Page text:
Well you get a bunch of hot 22 year old chicks and...
Nahh let's not go there.
Correct paddling technique doesn't come naturally to most people (perhaps about as many as have a naturally correct freestyle swim stroke eh surfin39!).
Most surfers paddle with a fairly stiff elbow, rotating most of the movement through the shoulder joint and relying on sheer grunt to get the job done. They swing their arms wide on the return and put a lot of effort into the middle of the stroke. Often they cup their hands. They tire fairly quickly, within 50 strokes or so, and have to take little rests all the way out to the lineup. Sound familiar?
You think this is OK, fine, but I've got a thousand surfers with rotator cuff injuries I can introduce you to who'll tell ya otherwise.
Correct technique takes the effort out of the arms and shoulders and transfers much of it into the larger muscles of the upper and middle back.
I'm not gonna do a tutorial here -- if you want one of them you're gonna have to pay for it. But here's some tips:
The "catch" -- the initial sliding your hand into the water and the first six to 12 inches of movement -- is the most important part of the paddle stroke.
Put your hand in soft and flat -- fingers slightly apart, wrist tilted at 45 degrees, neither the thumb or the little finger going in first, but nice and flat -- take a fraction of a second to gather some water under the palm of your hand, and pull through.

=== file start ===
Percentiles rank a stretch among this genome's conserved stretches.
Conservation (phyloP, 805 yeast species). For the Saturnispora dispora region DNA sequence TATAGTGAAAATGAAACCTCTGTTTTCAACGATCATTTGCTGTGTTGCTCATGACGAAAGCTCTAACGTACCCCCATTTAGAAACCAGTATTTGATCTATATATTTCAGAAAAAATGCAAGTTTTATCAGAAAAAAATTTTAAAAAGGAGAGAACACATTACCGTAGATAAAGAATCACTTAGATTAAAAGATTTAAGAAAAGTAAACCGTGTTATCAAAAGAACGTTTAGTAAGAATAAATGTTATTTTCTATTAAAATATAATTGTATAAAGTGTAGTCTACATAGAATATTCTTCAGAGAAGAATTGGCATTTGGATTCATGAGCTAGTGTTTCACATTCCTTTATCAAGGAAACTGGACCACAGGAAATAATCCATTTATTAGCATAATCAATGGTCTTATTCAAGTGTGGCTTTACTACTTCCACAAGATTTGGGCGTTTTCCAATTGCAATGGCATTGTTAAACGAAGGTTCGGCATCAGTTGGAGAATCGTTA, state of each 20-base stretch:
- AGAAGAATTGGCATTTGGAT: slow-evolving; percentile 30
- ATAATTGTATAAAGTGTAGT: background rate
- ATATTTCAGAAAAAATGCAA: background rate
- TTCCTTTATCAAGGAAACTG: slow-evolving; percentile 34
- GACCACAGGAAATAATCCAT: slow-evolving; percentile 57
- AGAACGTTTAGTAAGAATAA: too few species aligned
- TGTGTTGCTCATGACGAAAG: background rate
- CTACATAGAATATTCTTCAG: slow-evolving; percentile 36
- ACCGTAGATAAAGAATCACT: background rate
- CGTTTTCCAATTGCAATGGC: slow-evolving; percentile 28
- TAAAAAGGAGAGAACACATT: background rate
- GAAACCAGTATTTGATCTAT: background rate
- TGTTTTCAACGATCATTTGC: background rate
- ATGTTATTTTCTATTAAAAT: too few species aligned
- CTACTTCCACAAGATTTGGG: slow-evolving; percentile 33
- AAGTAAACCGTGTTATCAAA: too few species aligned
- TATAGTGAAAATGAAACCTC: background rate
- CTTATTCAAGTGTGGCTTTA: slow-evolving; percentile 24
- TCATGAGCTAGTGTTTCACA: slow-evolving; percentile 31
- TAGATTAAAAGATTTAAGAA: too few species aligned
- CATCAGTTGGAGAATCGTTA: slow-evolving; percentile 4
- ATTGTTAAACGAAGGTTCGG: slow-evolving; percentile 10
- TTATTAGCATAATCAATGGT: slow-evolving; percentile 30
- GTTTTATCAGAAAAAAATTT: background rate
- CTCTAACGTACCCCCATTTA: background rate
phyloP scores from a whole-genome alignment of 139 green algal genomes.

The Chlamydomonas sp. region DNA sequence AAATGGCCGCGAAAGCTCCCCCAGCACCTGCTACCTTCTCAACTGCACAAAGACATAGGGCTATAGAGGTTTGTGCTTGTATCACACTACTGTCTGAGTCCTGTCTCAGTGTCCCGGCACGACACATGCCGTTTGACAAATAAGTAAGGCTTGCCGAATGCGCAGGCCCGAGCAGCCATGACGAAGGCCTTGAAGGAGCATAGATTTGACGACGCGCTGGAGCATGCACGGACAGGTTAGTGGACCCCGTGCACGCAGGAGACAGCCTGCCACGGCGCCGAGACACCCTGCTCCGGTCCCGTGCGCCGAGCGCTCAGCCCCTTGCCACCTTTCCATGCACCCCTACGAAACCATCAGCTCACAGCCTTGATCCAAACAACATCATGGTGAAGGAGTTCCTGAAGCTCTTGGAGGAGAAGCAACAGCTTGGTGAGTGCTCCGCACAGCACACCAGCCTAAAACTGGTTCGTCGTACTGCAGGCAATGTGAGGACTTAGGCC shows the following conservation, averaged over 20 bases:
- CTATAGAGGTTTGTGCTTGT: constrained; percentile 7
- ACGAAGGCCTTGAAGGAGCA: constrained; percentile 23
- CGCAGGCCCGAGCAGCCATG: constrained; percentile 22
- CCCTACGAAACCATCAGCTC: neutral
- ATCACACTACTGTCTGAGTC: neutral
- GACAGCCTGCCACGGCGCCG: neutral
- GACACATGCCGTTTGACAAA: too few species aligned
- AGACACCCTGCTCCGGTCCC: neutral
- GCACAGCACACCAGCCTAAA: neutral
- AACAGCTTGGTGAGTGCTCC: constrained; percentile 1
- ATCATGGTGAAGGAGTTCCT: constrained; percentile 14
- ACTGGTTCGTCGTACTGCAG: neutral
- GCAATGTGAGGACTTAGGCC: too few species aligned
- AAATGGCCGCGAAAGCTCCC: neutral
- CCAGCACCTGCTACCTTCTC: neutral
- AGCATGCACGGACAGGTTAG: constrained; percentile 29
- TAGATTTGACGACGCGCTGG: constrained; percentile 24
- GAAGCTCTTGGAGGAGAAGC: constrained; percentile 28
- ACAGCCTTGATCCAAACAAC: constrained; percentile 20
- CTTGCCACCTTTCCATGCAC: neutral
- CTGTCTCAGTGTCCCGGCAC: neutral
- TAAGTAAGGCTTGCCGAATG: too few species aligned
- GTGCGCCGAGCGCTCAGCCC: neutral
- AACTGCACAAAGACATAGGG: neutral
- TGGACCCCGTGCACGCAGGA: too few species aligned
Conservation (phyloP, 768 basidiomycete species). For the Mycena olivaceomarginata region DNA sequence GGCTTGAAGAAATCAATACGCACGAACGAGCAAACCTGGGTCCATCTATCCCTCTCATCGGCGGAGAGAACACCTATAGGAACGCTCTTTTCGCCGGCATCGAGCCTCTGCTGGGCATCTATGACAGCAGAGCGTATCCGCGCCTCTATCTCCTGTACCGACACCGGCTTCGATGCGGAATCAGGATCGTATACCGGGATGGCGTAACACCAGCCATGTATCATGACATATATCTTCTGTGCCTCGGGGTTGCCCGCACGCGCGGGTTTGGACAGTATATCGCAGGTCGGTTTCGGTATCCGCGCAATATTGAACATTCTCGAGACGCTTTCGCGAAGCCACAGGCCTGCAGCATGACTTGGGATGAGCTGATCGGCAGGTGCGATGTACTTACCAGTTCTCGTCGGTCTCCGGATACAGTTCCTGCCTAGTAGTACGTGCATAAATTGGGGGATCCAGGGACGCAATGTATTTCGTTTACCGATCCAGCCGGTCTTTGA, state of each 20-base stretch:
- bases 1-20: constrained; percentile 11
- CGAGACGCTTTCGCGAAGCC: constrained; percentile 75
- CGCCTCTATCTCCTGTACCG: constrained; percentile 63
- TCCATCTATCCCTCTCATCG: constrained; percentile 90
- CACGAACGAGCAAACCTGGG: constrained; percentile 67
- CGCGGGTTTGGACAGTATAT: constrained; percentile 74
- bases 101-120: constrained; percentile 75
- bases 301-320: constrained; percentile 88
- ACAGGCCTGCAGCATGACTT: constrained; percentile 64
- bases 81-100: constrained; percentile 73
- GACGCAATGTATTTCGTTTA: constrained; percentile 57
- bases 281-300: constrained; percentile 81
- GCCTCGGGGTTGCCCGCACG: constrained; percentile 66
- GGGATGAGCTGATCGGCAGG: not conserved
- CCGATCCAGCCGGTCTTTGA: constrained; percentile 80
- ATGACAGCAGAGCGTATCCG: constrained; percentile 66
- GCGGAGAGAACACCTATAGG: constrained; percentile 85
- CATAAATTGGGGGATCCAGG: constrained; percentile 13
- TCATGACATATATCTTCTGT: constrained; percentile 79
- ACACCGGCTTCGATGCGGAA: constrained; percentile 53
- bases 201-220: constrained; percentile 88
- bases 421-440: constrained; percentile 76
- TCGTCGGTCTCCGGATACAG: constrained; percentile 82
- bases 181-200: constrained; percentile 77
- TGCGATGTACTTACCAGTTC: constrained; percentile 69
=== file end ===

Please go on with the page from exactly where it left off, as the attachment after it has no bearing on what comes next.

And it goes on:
Keep the hand relaxed and the stroke pretty much straight from "catch" to release -- don't twist your hand under the board too much.
Once your's hand's past the line of your shoulder, effective transfer of power is finished. At that point, cut the straining and relax. The back end of the stroke -- the "release" -- is all about bringing the hand out smoothly.
Bring it out earlier than you think -- about at the hip line, max.
Instead of lifting the hand out, lift the elbow. The hand will follow.
Keep the elbow high and track the hand up to the "catch" in as straight a line as you can.
Keep the strokes per minute down and focus instead on correcting the stroke. 40 spm done right will ruin 80 spm done wrong. (As the actress said to the bishop.)
And ... consciously ... relax.